Finally, one small change may be to remember at the end of every day to ask yourself ‘what went well – WWW’ today? Make a habit of appreciating the good things in life and be grateful for the small things. Gratitude is intrinsically correlated with happiness and wellbeing (21)

With the use of these simple practices, we may just be able to re-discover the wonder and privilege of working in healthcare.

About Tona Gillen

References

  1.  Figley CR.  Brunner-Routledge; Compassion fatigue as secondary traumatic stress disorder: An overview. Compassion fatigue: Coping with secondary traumatic stress disorder in those who treat the traumatized. New York: 1995. pp. 1–20.
  2. Françoise Mathieu. Compassion Running on Empty:  Compassion Fatigue in Health Professionals Compassion Fatigue Specialist (Published in Rehab & Community Care Medicine, spring 2007).
  3. Harvey Max Chochinov. Dignity and the essence of medicine: The A, B, C, and D of dignity conserving care. BMJ. 2007 Jul 28; 335 (7612): 184–187
  4. Morrison, T. (2007) Emotional intelligence, emotion and social work: context, characteristics complications and contribution. British Journal of Social Work. 37, 245–63.
  5. McDonald, G., Jackson, D., Wilkes, J. and Vickers, M. (2012) A work-based educational intervention to support the development of personal resilience in nurses and midwives. Nurse Education Today. 32, 378–84.
  6. Chen, J-Y. (2010) Problem-based learning: developing resilience in nursing students. Kaohsiung Journal of Medical Sciences. 27, 230–3.
  7. Bonanno, G. A. (2004) Loss, trauma, and human resilience: Have we underestimated the human capacity to thrive after extremely aversive events? American Psychologist. 59 (1), 20–8.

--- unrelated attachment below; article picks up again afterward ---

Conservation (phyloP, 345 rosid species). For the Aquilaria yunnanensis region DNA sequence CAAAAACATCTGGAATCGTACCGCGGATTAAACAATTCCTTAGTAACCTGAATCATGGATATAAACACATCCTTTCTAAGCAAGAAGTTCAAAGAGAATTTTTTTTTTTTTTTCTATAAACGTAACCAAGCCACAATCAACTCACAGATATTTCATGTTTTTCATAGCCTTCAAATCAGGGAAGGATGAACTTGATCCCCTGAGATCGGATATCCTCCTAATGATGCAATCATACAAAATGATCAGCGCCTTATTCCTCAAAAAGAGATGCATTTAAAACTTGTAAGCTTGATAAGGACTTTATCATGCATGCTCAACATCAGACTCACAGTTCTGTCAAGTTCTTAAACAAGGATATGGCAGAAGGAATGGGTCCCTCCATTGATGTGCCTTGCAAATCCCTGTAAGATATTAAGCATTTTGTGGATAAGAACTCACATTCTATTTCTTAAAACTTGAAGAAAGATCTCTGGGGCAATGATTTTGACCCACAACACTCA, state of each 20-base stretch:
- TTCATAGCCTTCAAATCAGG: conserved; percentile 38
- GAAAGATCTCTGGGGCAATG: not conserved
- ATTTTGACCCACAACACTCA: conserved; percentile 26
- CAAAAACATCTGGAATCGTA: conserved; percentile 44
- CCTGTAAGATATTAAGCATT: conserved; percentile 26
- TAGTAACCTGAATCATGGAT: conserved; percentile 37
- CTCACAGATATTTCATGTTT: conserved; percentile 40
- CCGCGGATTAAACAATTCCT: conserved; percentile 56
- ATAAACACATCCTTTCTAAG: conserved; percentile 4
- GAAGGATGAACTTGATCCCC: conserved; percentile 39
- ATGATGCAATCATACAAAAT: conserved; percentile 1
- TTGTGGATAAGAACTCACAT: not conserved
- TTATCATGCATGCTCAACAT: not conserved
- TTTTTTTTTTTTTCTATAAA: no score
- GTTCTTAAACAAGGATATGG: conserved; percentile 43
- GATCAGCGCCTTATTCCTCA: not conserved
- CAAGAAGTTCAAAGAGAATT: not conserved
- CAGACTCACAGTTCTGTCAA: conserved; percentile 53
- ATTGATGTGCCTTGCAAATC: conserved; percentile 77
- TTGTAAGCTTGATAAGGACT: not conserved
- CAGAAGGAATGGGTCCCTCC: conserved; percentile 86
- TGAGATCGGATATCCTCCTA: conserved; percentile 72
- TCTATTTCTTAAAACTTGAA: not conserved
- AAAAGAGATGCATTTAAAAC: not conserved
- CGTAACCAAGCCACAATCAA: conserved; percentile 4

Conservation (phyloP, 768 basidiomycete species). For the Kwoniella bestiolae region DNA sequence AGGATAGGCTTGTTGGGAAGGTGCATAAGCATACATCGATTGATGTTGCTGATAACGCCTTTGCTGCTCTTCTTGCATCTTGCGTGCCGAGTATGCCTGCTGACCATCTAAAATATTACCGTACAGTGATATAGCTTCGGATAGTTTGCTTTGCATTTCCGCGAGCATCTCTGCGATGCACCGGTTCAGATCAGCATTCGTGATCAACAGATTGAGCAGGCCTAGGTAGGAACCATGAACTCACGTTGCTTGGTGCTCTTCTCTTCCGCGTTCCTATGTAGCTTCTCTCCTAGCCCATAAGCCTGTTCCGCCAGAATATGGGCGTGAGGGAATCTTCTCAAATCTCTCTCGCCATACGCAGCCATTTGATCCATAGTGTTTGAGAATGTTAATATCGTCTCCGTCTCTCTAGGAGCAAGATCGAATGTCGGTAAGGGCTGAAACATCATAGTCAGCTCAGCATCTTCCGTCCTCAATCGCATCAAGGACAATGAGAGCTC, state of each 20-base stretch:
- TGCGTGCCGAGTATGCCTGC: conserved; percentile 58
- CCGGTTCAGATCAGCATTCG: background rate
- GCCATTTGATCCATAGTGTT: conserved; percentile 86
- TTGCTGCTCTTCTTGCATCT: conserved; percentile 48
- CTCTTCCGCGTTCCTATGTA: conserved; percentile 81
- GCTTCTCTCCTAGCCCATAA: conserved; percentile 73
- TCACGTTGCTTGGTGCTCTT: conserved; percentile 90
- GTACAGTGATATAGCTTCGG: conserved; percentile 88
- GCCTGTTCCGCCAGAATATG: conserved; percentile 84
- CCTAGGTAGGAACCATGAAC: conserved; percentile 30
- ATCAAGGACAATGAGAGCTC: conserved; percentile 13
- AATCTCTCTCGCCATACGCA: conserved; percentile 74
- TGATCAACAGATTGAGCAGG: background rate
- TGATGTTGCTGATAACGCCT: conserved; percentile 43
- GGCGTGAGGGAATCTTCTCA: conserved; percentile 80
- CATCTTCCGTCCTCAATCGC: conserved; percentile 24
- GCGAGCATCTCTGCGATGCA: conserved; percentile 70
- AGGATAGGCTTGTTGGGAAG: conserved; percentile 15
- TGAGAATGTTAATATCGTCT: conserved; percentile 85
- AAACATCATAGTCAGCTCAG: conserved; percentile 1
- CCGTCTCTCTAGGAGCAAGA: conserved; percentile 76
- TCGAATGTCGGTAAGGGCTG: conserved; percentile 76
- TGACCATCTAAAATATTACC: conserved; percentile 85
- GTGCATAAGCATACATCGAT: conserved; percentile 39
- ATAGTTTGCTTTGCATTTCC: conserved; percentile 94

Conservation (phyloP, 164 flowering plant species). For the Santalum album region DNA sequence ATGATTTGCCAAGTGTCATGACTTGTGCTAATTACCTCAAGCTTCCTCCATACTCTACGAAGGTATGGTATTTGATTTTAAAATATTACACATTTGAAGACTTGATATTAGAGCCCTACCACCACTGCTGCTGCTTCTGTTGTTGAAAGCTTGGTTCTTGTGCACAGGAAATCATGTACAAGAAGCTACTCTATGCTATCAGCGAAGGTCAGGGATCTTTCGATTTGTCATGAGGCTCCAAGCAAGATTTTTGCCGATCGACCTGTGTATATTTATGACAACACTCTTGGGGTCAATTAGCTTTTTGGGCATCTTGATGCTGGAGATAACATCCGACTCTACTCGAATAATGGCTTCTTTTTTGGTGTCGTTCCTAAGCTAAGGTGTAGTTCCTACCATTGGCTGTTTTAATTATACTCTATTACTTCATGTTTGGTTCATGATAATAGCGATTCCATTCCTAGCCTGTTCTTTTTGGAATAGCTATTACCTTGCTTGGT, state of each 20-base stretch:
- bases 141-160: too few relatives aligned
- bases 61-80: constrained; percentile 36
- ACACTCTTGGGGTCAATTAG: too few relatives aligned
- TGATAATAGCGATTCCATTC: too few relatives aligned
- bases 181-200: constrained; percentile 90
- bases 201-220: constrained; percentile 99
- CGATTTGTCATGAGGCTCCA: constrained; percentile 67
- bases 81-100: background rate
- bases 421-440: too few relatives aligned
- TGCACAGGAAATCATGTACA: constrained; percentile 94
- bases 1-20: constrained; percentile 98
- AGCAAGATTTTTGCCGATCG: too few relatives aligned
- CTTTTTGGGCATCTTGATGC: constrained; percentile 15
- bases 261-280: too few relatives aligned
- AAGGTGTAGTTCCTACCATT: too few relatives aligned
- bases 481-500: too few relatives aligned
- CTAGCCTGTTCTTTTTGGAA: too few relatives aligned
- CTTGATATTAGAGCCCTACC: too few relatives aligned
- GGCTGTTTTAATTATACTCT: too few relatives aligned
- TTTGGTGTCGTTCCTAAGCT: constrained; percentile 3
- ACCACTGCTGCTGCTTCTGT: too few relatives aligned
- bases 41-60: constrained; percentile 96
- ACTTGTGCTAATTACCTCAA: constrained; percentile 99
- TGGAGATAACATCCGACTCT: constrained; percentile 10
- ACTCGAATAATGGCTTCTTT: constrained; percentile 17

8. Buerhaus, P. I., Staiger, D. O., & Auerbach, D. I. (2000). Implications of an aging registered nurse workforce. The Journal of the American Medical Association, 283, 2948-2954.
  9. Potratz, Elizabeth, “Transforming Care at the Bedside: A Model to Promote Staff Nurse Empowerment and Engagement” (2012). Master of Arts in Nursing Theses. Paper 39.
  10. Peter I. Buerhaus, PhD, RN et al. Implications of an Aging Registered Nurse Workforce 2948 JAMA, June 14, 2000—Vol 283, No. 22
  11. Peter I. Buerhaus, PhD, RN, FAAN, FAANP(h); Lucy E. Skinner, BA; David I. Auerbach, PhD; and Douglas O. Staiger, Four Challenges Facing the Nursing Workforce in the United States PhD Journal of Nursing Regulation Volume 8/Issue 2 July 2017
  12. The Social Cure. Identity, Health and well-being – Jolanda Jetten, Catherine Haslam and S Alexander Haslam. Psychology Press. 2012.
  13. Florence Nightingale and Gerard Vallee (Editor) (2003). “passim, see esp Introduction”. Florence Nightingale on Mysticism and Eastern Religions. Wilfrid Laurier University Press. ISBN0-88920-413-6.
  14. Bostridge, Mark. Florence Nightingale: The Making of an Icon. Farrar, Straus, and Giroux, 2008.
  15. https://healthtimes.com.au/hub/nursing-careers/ Seabreeze Communications Pty Ltd, ABN: 29 071 328 053 in Australia
  16. Health Workforce Australia 2014: Australia’s Future Health Workforce – Nurses Detailed. Department of Education /uCube Higher Education Statistics.
  17. Aristotle (2000).   The Nicomachean ethics (R. Crisp, Trans.).  Cambridge: Cambridge University Press.
  18. Optimizing well-being: The empirical encounter of two traditions. CLM Keyes, D Shmotkin, CD Ryff Journal of personality and social psychology 82 (6), 1007
  19. Spector, P. (1997). Job Satisfaction: Application, Assessment, Causes and Consequences. Thousand Oaks, CA. Sage Publications.
  20. Boehm, J. et al. (2011).  A prospective study of positive psychological well-being and coronary heart disease.  Health Psychology, 30, 259-267
  21. Positive Psychology – Bridget Grenville-Cleave UK 2012
  22. Positive Affect and the Complex Dynamics of Human Flourishing. By Fredrickson, Barbara L.,Losada, Marcial F. American Psychologist, Vol 60(7), Oct 2005, 678-686
  23. Diener, E., Wirtz, D., Tov, W., Kim-Prieto, C., Choi, D., Oishi, S., & Biswas-Diener, R. (2009). New measures of well-being: Flourishing and positive and negative feelings. Social Indicators Research, 39, 247-266.